[QODLink]
Inside Iraq
The Iraqi diaspora
Iraqis living outside of their country who influence affairs inside.
Last Modified: 16 Oct 2009 13:33 GMT



Hundreds of thousands of Iraqis have fled their country in recent times.

Massive departures followed the Iran-Iraq war in the 1980s, the first Gulf War in the 1990s and again in the wake of the US-led invasion of 2003.

Many of these Iraqis, seeking to escape conflict, sanctions or civil war, have kept their links with home alive by supporting charities and humanitarian organisations working inside Iraq. Some even recently became election monitors.

Inside Iraq of this week discusses the power and influence ofl the Iraqi Diaspora. Do they champion or challenge the Iraqi government? And does the Diaspora reflect the same sectarian affiliations as on the ground back home?

Jasim Azawi discusses with guests Nidhal Garmo, the CEO for Victims of War and Poverty, Raed Jarrar, Iraq consultant, American Friends Service Committee, and Houzan Mahmoud, Organisation of Women's Freedom in Iraq.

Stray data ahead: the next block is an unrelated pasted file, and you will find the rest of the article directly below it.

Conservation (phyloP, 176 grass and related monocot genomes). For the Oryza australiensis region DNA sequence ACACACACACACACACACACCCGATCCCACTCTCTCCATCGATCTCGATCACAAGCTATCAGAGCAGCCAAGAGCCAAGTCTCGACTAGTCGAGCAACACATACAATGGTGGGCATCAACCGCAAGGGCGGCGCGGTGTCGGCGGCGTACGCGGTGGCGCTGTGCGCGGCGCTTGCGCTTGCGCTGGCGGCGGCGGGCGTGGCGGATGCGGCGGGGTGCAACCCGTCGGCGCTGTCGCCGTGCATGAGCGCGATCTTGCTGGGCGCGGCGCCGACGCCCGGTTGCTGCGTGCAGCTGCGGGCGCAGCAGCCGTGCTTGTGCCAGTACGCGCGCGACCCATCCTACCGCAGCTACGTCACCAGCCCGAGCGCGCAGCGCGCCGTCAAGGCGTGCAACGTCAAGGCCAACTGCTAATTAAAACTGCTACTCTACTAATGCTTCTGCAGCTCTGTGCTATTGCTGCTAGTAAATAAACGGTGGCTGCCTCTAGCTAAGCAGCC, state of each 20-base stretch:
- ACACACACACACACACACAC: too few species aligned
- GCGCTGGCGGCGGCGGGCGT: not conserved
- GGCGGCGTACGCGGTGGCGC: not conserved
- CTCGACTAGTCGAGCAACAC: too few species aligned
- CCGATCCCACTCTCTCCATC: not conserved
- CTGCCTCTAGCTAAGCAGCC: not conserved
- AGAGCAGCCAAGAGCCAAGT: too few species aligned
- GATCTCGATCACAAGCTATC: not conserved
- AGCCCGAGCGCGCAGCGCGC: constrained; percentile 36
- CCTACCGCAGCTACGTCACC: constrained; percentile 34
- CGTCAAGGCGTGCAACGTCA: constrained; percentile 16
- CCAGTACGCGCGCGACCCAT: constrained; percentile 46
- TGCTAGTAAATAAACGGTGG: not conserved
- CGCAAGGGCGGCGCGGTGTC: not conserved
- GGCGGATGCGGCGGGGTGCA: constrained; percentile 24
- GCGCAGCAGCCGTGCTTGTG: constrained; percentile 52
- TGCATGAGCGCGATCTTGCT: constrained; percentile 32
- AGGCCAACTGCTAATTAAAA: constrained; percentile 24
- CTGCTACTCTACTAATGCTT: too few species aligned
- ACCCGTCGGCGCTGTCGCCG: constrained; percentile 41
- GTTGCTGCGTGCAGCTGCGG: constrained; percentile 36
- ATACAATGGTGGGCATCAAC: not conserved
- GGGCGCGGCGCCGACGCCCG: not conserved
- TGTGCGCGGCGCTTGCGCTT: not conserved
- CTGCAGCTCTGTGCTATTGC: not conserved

This episode of Inside Iraq can be seen from Friday, October 9, at the following times GMT: Friday: 1730, 2230; Saturday: 0300, 0830; Sunday: 0600, 1230 and Monday: 0130.

Source:
Al Jazeera
Topics in this article
Country
Featured on Al Jazeera
Italy struggles to deal with growing flood of migrants willing to risk their lives to reach the nearest European shores.
Israel's Operation Protective Edge is the third major offensive on the Gaza Strip in six years.
Muslims and Arabs in the US say they face discrimination in many areas of life, 13 years after the 9/11 attacks.
At one UN site alone, approximately four children below the age of five are dying each day.
Featured
Growing poverty is strengthening a trend among UK Muslims to fund charitable work closer to home.
A groundbreaking study from Johns Hopkins University shows that for big segments of the US population it is.
Critics claim a vaguely worded secrecy law gives the Japanese government sweeping powers.
A new book looks at Himalayan nation's decades of political change and difficult transition from monarchy to democracy.
The Church of Christ built a $200m megachurch while analysts say members vote in a block.
join our mailing list